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       signalfd - create a file descriptor for accepting signals


       Standard C library (libc, -lc)


       #include <sys/signalfd.h>

       int signalfd(int fd, const sigset_t *mask, int flags);


       signalfd()  creates  a  file descriptor that can be used to accept signals targeted at the
       caller.  This provides an alternative to the use of a signal  handler  or  sigwaitinfo(2),
       and has the advantage that the file descriptor may be monitored by select(2), poll(2), and

       The mask argument specifies the set of signals that the caller wishes to  accept  via  the
       file  descriptor.   This  argument is a signal set whose contents can be initialized using
       the macros described in sigsetops(3).  Normally, the set of signals to be received via the
       file  descriptor  should  be  blocked  using  sigprocmask(2), to prevent the signals being
       handled according to their default dispositions.  It is not possible to receive SIGKILL or
       SIGSTOP  signals  via  a  signalfd  file descriptor; these signals are silently ignored if
       specified in mask.

       If the fd argument is -1, then the call creates a new file descriptor and  associates  the
       signal  set  specified  in  mask with that file descriptor.  If fd is not -1, then it must
       specify a valid existing signalfd file descriptor, and mask is used to replace the  signal
       set associated with that file descriptor.

       Starting  with  Linux  2.6.27, the following values may be bitwise ORed in flags to change
       the behavior of signalfd():

       SFD_NONBLOCK  Set the O_NONBLOCK file status  flag  on  the  open  file  description  (see
                     open(2))  referred  to  by  the  new file descriptor.  Using this flag saves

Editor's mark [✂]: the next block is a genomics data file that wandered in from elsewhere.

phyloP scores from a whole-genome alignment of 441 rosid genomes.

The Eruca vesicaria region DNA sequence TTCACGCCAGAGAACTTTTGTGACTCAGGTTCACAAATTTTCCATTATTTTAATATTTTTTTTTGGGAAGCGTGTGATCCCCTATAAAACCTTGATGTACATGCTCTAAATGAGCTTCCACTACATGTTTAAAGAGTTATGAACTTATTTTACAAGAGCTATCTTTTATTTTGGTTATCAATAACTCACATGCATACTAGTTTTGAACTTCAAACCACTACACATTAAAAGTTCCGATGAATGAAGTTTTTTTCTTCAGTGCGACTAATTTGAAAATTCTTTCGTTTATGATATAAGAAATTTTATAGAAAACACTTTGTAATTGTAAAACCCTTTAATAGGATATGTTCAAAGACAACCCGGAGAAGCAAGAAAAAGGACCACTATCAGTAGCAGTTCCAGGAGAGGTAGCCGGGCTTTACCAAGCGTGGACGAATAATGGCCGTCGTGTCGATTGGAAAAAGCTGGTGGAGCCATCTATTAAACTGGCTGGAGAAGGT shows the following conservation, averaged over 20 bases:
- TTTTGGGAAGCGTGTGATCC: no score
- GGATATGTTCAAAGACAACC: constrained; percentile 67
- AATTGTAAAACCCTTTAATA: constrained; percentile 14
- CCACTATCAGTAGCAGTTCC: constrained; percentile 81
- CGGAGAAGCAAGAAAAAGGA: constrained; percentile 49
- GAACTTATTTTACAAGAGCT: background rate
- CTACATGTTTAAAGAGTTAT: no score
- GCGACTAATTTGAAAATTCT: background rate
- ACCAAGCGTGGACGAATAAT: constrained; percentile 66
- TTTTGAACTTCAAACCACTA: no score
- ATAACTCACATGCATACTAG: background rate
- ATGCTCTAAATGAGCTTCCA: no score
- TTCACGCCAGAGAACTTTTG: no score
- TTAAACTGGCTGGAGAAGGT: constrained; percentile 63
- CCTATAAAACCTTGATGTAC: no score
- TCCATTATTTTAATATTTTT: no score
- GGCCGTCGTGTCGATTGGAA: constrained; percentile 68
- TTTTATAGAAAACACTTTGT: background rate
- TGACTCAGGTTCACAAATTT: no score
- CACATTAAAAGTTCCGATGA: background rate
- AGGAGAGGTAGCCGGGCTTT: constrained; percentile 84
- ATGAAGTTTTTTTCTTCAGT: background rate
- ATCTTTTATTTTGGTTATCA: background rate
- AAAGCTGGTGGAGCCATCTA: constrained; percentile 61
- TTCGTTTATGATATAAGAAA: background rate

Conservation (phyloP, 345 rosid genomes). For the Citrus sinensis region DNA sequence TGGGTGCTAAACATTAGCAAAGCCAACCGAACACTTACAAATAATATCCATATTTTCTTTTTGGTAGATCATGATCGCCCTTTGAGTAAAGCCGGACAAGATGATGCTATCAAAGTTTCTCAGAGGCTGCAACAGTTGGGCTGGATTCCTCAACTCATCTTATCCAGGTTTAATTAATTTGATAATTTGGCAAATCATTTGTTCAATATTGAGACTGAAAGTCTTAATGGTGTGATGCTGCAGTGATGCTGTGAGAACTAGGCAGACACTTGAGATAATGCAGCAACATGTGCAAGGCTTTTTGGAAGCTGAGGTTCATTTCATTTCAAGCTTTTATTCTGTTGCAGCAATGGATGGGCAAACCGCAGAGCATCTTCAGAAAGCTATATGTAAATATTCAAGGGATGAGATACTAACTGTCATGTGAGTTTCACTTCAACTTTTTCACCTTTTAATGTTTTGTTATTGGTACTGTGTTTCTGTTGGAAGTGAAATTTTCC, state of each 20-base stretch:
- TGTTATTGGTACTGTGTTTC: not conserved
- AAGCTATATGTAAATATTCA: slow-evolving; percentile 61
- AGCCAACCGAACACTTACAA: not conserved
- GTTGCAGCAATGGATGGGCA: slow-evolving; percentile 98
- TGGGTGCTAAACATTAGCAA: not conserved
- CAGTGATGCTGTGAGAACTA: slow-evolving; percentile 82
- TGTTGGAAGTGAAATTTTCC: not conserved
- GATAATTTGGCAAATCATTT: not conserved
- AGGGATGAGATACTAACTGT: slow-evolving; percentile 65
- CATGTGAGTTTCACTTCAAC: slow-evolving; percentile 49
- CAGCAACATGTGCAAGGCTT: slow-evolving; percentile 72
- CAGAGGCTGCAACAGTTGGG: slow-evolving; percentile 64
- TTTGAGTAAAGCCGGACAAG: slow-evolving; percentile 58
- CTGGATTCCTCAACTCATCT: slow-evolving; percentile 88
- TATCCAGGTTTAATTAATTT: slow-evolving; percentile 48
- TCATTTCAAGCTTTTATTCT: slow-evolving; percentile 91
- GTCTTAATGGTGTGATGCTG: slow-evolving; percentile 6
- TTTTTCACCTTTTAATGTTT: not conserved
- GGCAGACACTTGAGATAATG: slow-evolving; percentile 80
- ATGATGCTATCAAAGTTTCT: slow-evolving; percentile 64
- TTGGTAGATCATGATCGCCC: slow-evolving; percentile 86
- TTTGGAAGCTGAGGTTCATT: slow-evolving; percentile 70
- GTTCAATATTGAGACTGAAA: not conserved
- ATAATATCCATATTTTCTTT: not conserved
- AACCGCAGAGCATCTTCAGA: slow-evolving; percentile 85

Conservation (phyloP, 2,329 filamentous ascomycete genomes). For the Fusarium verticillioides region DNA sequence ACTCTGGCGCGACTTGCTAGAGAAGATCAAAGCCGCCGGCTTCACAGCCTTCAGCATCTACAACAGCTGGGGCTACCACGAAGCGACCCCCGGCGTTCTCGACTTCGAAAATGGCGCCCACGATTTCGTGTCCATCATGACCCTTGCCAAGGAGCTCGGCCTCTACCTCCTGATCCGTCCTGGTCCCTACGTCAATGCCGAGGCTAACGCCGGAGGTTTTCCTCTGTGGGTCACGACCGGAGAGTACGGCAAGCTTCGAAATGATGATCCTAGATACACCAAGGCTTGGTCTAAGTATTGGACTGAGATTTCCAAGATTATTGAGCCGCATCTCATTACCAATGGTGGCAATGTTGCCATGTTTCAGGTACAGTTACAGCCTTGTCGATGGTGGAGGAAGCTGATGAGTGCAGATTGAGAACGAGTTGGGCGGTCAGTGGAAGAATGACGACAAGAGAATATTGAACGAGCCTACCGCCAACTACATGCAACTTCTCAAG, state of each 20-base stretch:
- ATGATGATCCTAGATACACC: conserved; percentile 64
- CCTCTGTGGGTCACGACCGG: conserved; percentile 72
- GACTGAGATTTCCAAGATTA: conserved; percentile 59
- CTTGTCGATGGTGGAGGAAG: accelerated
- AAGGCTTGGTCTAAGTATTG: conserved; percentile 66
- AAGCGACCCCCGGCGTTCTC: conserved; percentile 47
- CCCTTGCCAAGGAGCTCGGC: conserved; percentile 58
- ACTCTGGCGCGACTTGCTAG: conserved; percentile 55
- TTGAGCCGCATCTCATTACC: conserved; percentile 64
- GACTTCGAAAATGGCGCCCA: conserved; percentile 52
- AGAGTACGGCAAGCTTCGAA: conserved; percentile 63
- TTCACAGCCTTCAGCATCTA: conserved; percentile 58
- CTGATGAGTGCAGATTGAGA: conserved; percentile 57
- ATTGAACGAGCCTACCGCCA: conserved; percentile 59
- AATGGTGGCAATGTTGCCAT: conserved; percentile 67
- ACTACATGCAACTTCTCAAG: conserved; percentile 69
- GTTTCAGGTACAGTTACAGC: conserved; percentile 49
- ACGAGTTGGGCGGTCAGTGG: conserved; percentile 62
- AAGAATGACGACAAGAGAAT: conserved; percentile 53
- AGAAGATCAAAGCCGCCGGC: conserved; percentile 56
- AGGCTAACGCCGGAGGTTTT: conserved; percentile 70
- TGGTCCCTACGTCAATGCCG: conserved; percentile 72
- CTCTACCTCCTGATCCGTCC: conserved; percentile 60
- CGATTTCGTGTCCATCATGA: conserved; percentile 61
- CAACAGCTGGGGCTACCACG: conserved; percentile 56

extra calls to fcntl(2) to achieve the same result.

       SFD_CLOEXEC   Set the close-on-exec (FD_CLOEXEC) flag on the new file descriptor.  See the
                     description  of  the  O_CLOEXEC  flag in open(2) for reasons why this may be

       Up to Linux 2.6.26, the flags argument is unused, and must be specified as zero.

       signalfd() returns a file descriptor that supports the following operations:

              If one or more of the signals specified in mask is pending for  the  process,  then
              the  buffer  supplied  to  read(2)  is  used to return one or more signalfd_siginfo
              structures (see below) that describe the signals.  The read(2) returns  information
              for as many signals as are pending and will fit in the supplied buffer.  The buffer
              must be at least sizeof(struct signalfd_siginfo) bytes.  The return  value  of  the
              read(2) is the total number of bytes read.

              As  a  consequence  of  the  read(2), the signals are consumed, so that they are no
              longer pending for the process (i.e., will not be caught by  signal  handlers,  and
              cannot be accepted using sigwaitinfo(2)).

              If  none of the signals in mask is pending for the process, then the read(2) either
              blocks until one of the signals in mask is generated for the process, or fails with
              the error EAGAIN if the file descriptor has been made nonblocking.

       poll(2), select(2) (and similar)
              The file descriptor is readable (the select(2) readfds argument; the poll(2) POLLIN
              flag) if one or more of the signals in mask is pending for the process.

              The signalfd file descriptor also supports the other  file-descriptor  multiplexing
              APIs: pselect(2), ppoll(2), and epoll(7).

              When  the file descriptor is no longer required it should be closed.  When all file
              descriptors associated  with  the  same  signalfd  object  have  been  closed,  the
              resources for object are freed by the kernel.

   The signalfd_siginfo structure
       The  format of the signalfd_siginfo structure(s) returned by read(2)s from a signalfd file
       descriptor is as follows:

           struct signalfd_siginfo {
               uint32_t ssi_signo;    /* Signal number */
               int32_t  ssi_errno;    /* Error number (unused) */
               int32_t  ssi_code;     /* Signal code */
               uint32_t ssi_pid;      /* PID of sender */
               uint32_t ssi_uid;      /* Real UID of sender */
               int32_t  ssi_fd;       /* File descriptor (SIGIO) */
               uint32_t ssi_tid;      /* Kernel timer ID (POSIX timers)
               uint32_t ssi_band;     /* Band event (SIGIO) */
               uint32_t ssi_overrun;  /* POSIX timer overrun count */